Alar Kotli (27 August 1904 in Väike-Maarja - 4 October 1963 in Tallinn) was an Estonian architect. He studied sculpture at the art school Pallas in Tartu during 1922-1923 and mathematics at the University of Tartu. He graduated from the Gdańsk University of Technology in 1927 as an architect.
Among the most famous and influential Estonian architects, Kotli has created several important landmarks in Tallinn. These include the Estonian Song Festival grounds (1957-1960, with Henno Sepmann & E. Paalmann), the main building of Tallinn University (1938-1940, with Erika Nõva), the Art Fund building (1949-1953) and the administrative building in Kadriorg park (currently the residence of the president of the Republic of Estonia) in conjunction with architect Olev Siinmaa (1937-1938). Kotli has also created many experimental apartment building projects, which were widely used after World War II when there was a serious need for new dwellings. Smaller buildings (for two families) were used in the 1950s as lottery jackpots.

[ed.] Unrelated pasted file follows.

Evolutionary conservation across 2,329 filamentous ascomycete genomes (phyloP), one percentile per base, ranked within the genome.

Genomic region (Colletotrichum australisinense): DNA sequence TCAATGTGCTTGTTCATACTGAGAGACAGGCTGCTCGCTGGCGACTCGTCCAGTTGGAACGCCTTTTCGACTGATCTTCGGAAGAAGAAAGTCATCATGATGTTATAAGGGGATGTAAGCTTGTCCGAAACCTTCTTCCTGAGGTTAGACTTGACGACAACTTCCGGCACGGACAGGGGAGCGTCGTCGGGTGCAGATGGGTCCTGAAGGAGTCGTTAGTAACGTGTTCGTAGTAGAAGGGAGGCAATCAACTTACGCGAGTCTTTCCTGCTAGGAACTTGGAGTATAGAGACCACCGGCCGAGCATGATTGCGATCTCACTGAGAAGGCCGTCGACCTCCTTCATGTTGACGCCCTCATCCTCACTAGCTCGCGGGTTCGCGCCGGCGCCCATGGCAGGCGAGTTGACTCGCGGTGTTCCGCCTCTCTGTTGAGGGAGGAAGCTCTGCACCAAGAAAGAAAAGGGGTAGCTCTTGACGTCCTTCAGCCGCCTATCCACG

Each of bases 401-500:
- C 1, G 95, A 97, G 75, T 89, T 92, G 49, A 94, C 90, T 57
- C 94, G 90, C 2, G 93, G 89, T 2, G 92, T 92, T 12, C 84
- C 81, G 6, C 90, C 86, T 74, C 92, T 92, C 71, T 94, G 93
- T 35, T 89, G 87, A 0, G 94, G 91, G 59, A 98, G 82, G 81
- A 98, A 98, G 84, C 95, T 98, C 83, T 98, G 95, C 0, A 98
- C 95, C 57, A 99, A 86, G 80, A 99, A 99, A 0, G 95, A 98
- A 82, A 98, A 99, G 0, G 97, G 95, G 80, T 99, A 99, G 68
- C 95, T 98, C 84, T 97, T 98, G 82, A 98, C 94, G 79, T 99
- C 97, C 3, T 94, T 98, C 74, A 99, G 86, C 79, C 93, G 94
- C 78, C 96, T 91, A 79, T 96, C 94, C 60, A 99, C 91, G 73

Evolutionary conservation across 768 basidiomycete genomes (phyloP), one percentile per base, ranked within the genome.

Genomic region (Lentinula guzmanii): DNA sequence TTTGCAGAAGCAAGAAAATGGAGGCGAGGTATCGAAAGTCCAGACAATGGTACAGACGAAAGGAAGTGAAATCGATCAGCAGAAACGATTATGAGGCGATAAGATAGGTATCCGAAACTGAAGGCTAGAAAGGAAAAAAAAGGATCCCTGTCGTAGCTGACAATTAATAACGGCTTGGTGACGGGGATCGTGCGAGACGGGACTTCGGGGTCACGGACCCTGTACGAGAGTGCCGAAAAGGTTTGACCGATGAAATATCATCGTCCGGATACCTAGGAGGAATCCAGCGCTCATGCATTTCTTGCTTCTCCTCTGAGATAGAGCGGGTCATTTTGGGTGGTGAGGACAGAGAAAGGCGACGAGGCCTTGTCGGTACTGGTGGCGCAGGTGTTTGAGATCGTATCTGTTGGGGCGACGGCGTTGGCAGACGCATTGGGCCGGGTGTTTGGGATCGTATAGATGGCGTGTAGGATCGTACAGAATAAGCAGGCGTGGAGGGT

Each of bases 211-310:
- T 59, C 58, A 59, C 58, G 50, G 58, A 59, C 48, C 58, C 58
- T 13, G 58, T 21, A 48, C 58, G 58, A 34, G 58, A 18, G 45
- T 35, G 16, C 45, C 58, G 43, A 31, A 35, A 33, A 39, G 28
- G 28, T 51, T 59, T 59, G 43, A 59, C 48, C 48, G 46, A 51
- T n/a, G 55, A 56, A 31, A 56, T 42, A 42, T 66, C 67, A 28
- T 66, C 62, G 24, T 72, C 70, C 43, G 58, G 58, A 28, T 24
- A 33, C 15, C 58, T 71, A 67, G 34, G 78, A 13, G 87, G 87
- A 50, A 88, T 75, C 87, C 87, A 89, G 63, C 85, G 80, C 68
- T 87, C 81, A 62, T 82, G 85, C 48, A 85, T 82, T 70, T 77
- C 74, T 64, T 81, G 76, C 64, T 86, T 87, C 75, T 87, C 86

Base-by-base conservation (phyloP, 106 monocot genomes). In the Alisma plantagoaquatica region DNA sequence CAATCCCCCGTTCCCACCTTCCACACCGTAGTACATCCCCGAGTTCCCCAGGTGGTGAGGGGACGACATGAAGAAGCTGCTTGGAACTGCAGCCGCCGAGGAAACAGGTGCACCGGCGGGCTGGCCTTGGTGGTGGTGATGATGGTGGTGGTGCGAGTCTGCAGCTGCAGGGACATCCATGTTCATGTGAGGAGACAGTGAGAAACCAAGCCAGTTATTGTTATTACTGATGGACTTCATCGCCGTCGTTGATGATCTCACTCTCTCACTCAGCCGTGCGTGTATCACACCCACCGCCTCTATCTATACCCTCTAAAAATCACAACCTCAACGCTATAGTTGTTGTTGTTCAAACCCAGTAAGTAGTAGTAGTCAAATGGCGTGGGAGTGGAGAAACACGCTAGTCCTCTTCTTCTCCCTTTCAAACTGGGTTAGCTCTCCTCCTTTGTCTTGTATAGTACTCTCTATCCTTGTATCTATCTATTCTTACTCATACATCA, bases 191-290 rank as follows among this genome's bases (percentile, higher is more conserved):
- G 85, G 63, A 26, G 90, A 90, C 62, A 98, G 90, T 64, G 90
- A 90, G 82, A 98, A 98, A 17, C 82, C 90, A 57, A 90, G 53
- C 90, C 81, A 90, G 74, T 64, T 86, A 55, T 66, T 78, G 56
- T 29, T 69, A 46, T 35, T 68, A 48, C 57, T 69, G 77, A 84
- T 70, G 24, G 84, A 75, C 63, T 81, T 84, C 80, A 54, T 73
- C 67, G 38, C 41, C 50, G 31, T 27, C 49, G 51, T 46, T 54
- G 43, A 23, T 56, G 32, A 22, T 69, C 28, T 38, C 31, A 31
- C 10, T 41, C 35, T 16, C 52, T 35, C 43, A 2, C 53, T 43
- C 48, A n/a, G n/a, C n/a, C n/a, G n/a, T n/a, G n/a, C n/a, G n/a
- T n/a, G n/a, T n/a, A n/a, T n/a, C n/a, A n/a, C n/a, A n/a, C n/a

Kotli's style has varied over the years. He has designed many functionalistic buildings in the 1930s, for example - schoolhouses in Rakvere (1935-1938) and Tapa (1936-1939). The Presidential Palace, also dating from the 1930s, can be categorised as historicism, while his 1950s and 1960s style is similar to brutalism.
The administrative building in Kadriorg park, built in 1938, is now used as the residence of the president of the Republic of Estonia.
Art Fund building (1949-1953) on Freedom Square in Tallinn. Under the pressure of sovietization, many Soviet-style details were added to this building.
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